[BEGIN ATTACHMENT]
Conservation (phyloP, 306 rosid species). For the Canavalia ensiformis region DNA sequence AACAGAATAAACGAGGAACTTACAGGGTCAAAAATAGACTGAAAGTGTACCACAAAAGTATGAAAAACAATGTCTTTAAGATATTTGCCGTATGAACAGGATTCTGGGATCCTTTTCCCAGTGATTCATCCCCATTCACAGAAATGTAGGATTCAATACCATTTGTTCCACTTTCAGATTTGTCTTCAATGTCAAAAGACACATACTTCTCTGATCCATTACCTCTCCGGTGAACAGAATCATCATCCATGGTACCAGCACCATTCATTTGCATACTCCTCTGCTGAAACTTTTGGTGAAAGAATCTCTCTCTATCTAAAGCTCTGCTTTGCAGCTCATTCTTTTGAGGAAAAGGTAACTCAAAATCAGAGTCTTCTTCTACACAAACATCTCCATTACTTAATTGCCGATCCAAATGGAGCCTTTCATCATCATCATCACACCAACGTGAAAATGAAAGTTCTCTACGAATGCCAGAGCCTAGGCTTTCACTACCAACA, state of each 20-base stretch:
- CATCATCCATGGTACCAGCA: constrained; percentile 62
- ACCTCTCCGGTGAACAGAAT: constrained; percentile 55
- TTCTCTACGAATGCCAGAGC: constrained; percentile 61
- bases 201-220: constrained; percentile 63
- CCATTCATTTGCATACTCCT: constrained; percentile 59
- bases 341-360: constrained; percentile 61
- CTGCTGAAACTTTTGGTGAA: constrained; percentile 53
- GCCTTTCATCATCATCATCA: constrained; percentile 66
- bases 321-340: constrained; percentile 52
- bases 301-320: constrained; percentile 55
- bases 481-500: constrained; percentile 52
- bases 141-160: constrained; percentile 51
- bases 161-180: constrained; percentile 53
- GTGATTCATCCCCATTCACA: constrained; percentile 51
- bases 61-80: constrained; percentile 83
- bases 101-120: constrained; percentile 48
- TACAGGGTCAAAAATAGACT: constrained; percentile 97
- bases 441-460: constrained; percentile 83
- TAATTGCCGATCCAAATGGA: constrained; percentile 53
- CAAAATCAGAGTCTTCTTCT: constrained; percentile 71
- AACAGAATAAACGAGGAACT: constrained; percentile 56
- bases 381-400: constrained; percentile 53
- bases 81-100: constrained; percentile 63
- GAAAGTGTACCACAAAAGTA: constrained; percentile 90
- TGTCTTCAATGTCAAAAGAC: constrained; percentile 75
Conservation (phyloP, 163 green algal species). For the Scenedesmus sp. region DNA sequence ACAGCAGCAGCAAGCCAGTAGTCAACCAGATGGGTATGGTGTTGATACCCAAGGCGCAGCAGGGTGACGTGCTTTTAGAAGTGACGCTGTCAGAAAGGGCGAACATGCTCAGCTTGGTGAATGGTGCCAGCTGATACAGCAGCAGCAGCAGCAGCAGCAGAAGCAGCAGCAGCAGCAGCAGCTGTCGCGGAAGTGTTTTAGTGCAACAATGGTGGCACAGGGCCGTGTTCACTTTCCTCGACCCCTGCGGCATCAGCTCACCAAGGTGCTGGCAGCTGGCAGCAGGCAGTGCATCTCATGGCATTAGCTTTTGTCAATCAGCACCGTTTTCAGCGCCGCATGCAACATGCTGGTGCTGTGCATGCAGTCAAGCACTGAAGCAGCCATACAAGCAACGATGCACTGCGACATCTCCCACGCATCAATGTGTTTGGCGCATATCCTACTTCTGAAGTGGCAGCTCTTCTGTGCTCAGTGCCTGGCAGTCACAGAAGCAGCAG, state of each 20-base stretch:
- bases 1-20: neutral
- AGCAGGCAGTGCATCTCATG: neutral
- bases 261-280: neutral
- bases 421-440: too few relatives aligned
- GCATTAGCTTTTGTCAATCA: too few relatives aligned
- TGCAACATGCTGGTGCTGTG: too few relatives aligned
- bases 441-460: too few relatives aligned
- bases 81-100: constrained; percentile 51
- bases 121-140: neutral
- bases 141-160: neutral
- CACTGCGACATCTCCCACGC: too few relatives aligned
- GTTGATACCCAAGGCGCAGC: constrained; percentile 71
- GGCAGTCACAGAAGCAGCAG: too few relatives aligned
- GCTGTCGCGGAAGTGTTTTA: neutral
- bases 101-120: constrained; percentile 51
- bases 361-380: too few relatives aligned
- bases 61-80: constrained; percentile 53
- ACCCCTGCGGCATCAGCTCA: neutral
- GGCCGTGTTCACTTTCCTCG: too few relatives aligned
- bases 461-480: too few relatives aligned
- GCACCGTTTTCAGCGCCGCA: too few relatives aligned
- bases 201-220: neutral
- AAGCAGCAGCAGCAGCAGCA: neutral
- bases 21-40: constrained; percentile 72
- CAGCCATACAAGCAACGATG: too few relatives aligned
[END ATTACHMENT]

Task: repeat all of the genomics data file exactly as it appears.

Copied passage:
Conservation (phyloP, 306 rosid species). For the Canavalia ensiformis region DNA sequence AACAGAATAAACGAGGAACTTACAGGGTCAAAAATAGACTGAAAGTGTACCACAAAAGTATGAAAAACAATGTCTTTAAGATATTTGCCGTATGAACAGGATTCTGGGATCCTTTTCCCAGTGATTCATCCCCATTCACAGAAATGTAGGATTCAATACCATTTGTTCCACTTTCAGATTTGTCTTCAATGTCAAAAGACACATACTTCTCTGATCCATTACCTCTCCGGTGAACAGAATCATCATCCATGGTACCAGCACCATTCATTTGCATACTCCTCTGCTGAAACTTTTGGTGAAAGAATCTCTCTCTATCTAAAGCTCTGCTTTGCAGCTCATTCTTTTGAGGAAAAGGTAACTCAAAATCAGAGTCTTCTTCTACACAAACATCTCCATTACTTAATTGCCGATCCAAATGGAGCCTTTCATCATCATCATCACACCAACGTGAAAATGAAAGTTCTCTACGAATGCCAGAGCCTAGGCTTTCACTACCAACA, state of each 20-base stretch:
- CATCATCCATGGTACCAGCA: constrained; percentile 62
- ACCTCTCCGGTGAACAGAAT: constrained; percentile 55
- TTCTCTACGAATGCCAGAGC: constrained; percentile 61
- bases 201-220: constrained; percentile 63
- CCATTCATTTGCATACTCCT: constrained; percentile 59
- bases 341-360: constrained; percentile 61
- CTGCTGAAACTTTTGGTGAA: constrained; percentile 53
- GCCTTTCATCATCATCATCA: constrained; percentile 66
- bases 321-340: constrained; percentile 52
- bases 301-320: constrained; percentile 55
- bases 481-500: constrained; percentile 52
- bases 141-160: constrained; percentile 51
- bases 161-180: constrained; percentile 53
- GTGATTCATCCCCATTCACA: constrained; percentile 51
- bases 61-80: constrained; percentile 83
- bases 101-120: constrained; percentile 48
- TACAGGGTCAAAAATAGACT: constrained; percentile 97
- bases 441-460: constrained; percentile 83
- TAATTGCCGATCCAAATGGA: constrained; percentile 53
- CAAAATCAGAGTCTTCTTCT: constrained; percentile 71
- AACAGAATAAACGAGGAACT: constrained; percentile 56
- bases 381-400: constrained; percentile 53
- bases 81-100: constrained; percentile 63
- GAAAGTGTACCACAAAAGTA: constrained; percentile 90
- TGTCTTCAATGTCAAAAGAC: constrained; percentile 75
Conservation (phyloP, 163 green algal species). For the Scenedesmus sp. region DNA sequence ACAGCAGCAGCAAGCCAGTAGTCAACCAGATGGGTATGGTGTTGATACCCAAGGCGCAGCAGGGTGACGTGCTTTTAGAAGTGACGCTGTCAGAAAGGGCGAACATGCTCAGCTTGGTGAATGGTGCCAGCTGATACAGCAGCAGCAGCAGCAGCAGCAGAAGCAGCAGCAGCAGCAGCAGCTGTCGCGGAAGTGTTTTAGTGCAACAATGGTGGCACAGGGCCGTGTTCACTTTCCTCGACCCCTGCGGCATCAGCTCACCAAGGTGCTGGCAGCTGGCAGCAGGCAGTGCATCTCATGGCATTAGCTTTTGTCAATCAGCACCGTTTTCAGCGCCGCATGCAACATGCTGGTGCTGTGCATGCAGTCAAGCACTGAAGCAGCCATACAAGCAACGATGCACTGCGACATCTCCCACGCATCAATGTGTTTGGCGCATATCCTACTTCTGAAGTGGCAGCTCTTCTGTGCTCAGTGCCTGGCAGTCACAGAAGCAGCAG, state of each 20-base stretch:
- bases 1-20: neutral
- AGCAGGCAGTGCATCTCATG: neutral
- bases 261-280: neutral
- bases 421-440: too few relatives aligned
- GCATTAGCTTTTGTCAATCA: too few relatives aligned
- TGCAACATGCTGGTGCTGTG: too few relatives aligned
- bases 441-460: too few relatives aligned
- bases 81-100: constrained; percentile 51
- bases 121-140: neutral
- bases 141-160: neutral
- CACTGCGACATCTCCCACGC: too few relatives aligned
- GTTGATACCCAAGGCGCAGC: constrained; percentile 71
- GGCAGTCACAGAAGCAGCAG: too few relatives aligned
- GCTGTCGCGGAAGTGTTTTA: neutral
- bases 101-120: constrained; percentile 51
- bases 361-380: too few relatives aligned
- bases 61-80: constrained; percentile 53
- ACCCCTGCGGCATCAGCTCA: neutral
- GGCCGTGTTCACTTTCCTCG: too few relatives aligned
- bases 461-480: too few relatives aligned
- GCACCGTTTTCAGCGCCGCA: too few relatives aligned
- bases 201-220: neutral
- AAGCAGCAGCAGCAGCAGCA: neutral
- bases 21-40: constrained; percentile 72
- CAGCCATACAAGCAACGATG: too few relatives aligned